The thing is that this is not actually going to happen. Programs are simply broken across the board, because few people can be bothered to deal with all these peculiarities.
The difference is, in Python 2, output would be corrupted in some edge cases, but generally it would "just work". In Python 3, the program falls flat on its face even in cases that would've ended up working fine in Python 2.
I don't think there's a general answer on which behavior causes less real-world problems total, but the idea that Python 3 makes less of a mess is not something I can agree with.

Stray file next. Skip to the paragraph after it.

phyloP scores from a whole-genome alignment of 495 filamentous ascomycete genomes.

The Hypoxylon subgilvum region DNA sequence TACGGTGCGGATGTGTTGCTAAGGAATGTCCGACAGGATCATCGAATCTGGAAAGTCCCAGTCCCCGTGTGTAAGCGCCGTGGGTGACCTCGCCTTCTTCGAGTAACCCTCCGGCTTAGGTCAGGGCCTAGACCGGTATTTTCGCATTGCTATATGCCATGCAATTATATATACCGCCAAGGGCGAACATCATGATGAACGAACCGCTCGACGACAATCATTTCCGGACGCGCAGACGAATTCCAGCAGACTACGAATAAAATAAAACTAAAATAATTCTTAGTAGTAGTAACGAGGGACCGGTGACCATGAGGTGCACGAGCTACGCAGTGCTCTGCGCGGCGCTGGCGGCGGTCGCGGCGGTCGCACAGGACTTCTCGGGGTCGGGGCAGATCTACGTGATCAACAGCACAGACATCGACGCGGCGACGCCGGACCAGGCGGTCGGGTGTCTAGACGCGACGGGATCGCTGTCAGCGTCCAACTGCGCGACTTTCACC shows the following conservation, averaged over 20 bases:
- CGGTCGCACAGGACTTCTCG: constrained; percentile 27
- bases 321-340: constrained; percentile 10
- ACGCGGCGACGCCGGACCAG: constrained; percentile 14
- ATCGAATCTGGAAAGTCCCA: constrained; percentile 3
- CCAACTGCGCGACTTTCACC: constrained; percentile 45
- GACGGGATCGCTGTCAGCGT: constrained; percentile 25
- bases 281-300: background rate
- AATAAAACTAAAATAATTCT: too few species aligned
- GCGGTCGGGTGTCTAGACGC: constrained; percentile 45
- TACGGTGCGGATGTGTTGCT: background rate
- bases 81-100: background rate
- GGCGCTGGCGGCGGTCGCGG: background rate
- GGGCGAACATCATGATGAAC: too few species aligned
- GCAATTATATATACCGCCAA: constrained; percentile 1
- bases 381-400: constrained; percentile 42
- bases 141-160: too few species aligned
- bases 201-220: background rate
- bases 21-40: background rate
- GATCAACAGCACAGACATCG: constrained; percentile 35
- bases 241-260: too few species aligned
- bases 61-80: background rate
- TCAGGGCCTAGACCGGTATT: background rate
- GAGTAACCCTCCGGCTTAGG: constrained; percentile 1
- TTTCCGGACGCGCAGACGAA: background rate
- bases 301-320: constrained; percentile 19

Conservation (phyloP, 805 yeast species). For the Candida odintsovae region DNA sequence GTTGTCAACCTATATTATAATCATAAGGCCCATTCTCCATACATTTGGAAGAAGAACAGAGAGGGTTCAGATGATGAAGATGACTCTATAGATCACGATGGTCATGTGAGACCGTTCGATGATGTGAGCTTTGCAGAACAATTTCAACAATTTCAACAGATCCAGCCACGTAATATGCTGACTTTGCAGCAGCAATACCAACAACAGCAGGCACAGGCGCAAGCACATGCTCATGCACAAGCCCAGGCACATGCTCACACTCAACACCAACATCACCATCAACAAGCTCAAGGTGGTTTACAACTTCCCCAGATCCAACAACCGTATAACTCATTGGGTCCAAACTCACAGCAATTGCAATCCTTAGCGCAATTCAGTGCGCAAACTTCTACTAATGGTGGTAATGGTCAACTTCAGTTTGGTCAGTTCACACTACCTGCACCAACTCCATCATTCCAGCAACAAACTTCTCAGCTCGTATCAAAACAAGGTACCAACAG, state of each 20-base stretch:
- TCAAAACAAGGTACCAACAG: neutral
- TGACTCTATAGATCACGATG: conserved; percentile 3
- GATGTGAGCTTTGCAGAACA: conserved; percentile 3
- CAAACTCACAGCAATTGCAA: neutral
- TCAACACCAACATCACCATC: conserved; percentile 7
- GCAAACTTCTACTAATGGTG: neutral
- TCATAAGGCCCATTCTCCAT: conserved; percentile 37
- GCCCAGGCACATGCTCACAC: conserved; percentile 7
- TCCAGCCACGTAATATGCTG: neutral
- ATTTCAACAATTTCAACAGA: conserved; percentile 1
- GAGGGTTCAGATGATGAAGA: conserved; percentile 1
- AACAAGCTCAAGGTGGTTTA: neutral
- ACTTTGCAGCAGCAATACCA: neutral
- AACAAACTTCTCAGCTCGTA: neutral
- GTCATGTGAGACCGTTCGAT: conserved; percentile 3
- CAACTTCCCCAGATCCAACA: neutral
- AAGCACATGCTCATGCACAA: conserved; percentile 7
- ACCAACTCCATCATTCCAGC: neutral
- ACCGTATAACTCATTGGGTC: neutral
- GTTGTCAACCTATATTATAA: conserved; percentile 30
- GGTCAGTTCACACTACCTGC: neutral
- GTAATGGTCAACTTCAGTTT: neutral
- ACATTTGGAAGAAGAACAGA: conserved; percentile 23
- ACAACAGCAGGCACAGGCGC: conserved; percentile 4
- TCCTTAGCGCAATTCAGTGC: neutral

Excuse me, I don't exclusively deal in 7-bit ASCII characters just because I happen to speak English, which isn't the only language I speak either.
It's just the way it is.
Python 3 completely removed the need for us to talk about unicode and encodings in our third semester data analysis workshop for physic students because it just works with umlauts and Greek letters. Python 2 was a real pain.